3 Management Styles that Kill the Employee Experience

Good Employe Experience

3 Management Styles that Kill the Employee Experience
The war for talent is fierce. Employers cannot underestimate the effect a negative Employee Experience (EX) has on attracting, retaining, and engaging their workforce. Employers are now realizing that they need to create a place where employees not only need to work but want to work.
Managers are key contributors to EX. More than ever, managers are balancing the need to get results from employees and achieve company goals, while creating an engaging work experience for employees.

Read the Book: The Employee Experience

But when team performance falls below expectations, the best intentions to motivate can sometimes jeopardize success. This creates a negative effect on organizational health and the employee experience. Here are three examples of common management styles that can backfire when trying to motivate employees. Good Employe Experience

The Overly-Optimistic Manager

Optimism is a strong factor that generally increases motivation and creates a positive EX. But sometimes hard tasks are just that—hard. The difficulty employees face in tackling challenging tasks needs to be acknowledged, and not simply minimized or pacified with a weak pep talk. When a team struggles, managers need to lead by introducing helpful ideas and strategies. But then, as leadership educator and author Liz Wiseman advised, “Remember to hand the pen back.” It’s beneficial for a manager to help employees get back on track, but then remember to place the responsibility back on the team to find the solution.

The Pacesetter Manager

Some managers try to set the pace for their teams by being an example in areas of quality, innovation, customer service, or even amount of work delivered—and there may be nothing wrong with that. By modeling the high standard, they hope the team will follow their example and meet the pace. But Wiseman observes that sometimes the result is the exact opposite of the desired effect: “It creates spectators instead of followers.” Instead, “take time to recognize the unique gifts and talents of individuals who participate on your team,” recommends executive coach, Sara Canaday. Understand that team members can make the best contributions at their own pace.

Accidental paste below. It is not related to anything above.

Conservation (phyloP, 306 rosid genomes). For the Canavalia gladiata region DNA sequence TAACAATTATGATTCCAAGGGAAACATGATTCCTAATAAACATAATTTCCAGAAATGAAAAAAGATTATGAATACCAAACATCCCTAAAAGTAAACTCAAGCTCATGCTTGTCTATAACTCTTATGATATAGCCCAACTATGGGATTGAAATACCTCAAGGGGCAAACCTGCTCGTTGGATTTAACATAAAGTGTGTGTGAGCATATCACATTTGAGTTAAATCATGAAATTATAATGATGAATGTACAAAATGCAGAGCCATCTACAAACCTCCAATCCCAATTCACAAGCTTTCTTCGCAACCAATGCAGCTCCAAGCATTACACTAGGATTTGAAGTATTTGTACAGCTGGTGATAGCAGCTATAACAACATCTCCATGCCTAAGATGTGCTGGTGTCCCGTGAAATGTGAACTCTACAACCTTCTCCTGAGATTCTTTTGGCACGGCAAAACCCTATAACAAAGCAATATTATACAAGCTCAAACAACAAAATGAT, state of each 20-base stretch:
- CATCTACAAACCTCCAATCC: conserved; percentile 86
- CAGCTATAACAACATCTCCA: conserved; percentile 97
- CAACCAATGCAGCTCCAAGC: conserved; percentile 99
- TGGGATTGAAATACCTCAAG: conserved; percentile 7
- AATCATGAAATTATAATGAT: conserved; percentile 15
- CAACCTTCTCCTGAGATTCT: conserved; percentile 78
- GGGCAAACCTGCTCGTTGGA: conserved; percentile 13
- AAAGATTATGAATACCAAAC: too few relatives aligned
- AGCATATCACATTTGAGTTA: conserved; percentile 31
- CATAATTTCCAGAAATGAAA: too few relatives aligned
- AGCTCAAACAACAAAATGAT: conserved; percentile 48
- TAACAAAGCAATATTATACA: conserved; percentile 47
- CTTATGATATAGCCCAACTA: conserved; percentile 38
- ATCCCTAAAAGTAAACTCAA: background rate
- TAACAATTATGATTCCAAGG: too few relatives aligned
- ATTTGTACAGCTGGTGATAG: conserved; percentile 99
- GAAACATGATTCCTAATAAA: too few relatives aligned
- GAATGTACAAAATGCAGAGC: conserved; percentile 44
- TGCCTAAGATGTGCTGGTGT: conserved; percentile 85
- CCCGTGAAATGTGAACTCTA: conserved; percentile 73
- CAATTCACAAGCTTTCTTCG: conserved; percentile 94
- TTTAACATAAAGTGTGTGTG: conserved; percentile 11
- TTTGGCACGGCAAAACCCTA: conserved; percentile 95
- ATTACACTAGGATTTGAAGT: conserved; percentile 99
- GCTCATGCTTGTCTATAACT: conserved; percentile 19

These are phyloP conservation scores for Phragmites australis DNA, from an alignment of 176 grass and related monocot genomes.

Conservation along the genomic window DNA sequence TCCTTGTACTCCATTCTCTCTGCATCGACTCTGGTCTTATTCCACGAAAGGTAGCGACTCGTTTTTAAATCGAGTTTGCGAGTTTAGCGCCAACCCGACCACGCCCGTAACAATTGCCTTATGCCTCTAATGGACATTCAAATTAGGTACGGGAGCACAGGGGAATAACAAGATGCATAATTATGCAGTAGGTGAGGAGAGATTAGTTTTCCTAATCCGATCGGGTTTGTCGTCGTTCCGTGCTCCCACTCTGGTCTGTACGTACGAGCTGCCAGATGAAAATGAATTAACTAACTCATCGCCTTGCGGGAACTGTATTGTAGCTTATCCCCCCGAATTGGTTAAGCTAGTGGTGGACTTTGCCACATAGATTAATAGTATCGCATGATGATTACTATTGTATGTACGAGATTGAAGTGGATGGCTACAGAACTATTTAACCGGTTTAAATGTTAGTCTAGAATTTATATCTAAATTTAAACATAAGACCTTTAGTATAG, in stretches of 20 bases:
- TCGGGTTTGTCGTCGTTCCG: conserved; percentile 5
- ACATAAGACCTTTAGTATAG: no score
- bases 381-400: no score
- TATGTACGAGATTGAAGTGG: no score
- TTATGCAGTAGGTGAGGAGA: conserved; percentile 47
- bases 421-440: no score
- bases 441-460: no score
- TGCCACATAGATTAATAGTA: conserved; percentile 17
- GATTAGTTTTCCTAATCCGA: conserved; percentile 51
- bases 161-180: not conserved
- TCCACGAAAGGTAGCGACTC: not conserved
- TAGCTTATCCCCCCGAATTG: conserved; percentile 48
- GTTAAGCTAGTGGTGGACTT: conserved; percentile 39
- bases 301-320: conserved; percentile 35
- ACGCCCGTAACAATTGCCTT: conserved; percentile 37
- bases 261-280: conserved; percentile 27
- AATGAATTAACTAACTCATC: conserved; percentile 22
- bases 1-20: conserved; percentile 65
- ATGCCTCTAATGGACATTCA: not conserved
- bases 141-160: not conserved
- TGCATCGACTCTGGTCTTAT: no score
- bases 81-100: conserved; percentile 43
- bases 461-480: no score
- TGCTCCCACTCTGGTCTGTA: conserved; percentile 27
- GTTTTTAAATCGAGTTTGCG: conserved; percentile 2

The Endless-Idea Manager

In an effort to achieve more, these managers generate a mountain of new ideas that “need to be implemented immediately.” These managers think this approach inspires their team with new and exciting work opportunities. Instead, employees are often overwhelmed by the barrage of ideas and varying agendas. Wiseman warns that too many ideas can torpedo an organization. Collective creativity shuts down, and efforts to chase after the volume of ideas and strategies places workers right back where they started. No progress. No development. No skill-building.
A manager’s role is constantly paired with expectations. The secret to meeting goals lies in a manager’s ability to utilize the talents residing in the staff. Nurture those skills by avoiding blind optimism, creating a healthy pace, and encouraging creativity from staff.
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6 Ways Managers Can Improve Team Creativity and Decision Making

Creativity thrives in this office

Watch this video on 6 ways managers can improve team creativity and decision making.

In effective group decision making, there needs to be a balancing between what the group leader does and what group members do. This is an important focus in group decision-making strategies that promote positive company culture and outcomes. The key is balancing the leader’s creativity with the group’s creativity to reach the optimal zone.
If you are looking to expand the zone of decision-making creativity in your workplace, here are six suggestions to consider.

Young team at modern conference table.

1. Be mindful. What is the desired outcome?

Transparency and collaboration mean more than giving employees a say or a vote on what the group is going to do. They mean group members have a voice that is listened to and they actively participate in company decision making. Effective leaders are mindful of employees’ voices and actively seek their input.

2. Don’t act bureaucratically. Avoid “My way or the highway.”

A bureaucratic top-down leader makes a decision and requires the group to implement it, without input or feedback. This may increase group efficiency in the short term, but it diminishes team buy-in and creativity in the long term.

3. Don’t drag decision making out too long. Avoid “analysis paralysis.”

When decision making is drawn out too long and too many options are evaluated in too much detail, group creativity may be high initially but quickly decreases as the process takes too much time.

4. Trust yourself. Trust your team.

Good decision making requires leaders to trust in his or her own decision-making ability, and also to trust in the group’s ability to generate ideas and solutions that are beneficial.

5. Add resources. Remove obstacles.

An effective leader must be aware of needed resources and unnecessary obstacles in the decision making process, then use the hiring process and skills training to add those needed resources.

6. Read the Group. Develop each member.

Sometimes the leader’s mere recognition and encouragement of an individual member’s skills, attitude, or efforts may be that one thing which “grows” that person into a strong collaborative member of the team.
Conclusion: Achieving the zone of proximal creativity in group decision making.

Balancing the leader’s creativity with the group’s creativity is a necessary in decision making. This balancing act creates more than just satisfied employees. It optimizes the process. This is how, where, and when good group decisions are made.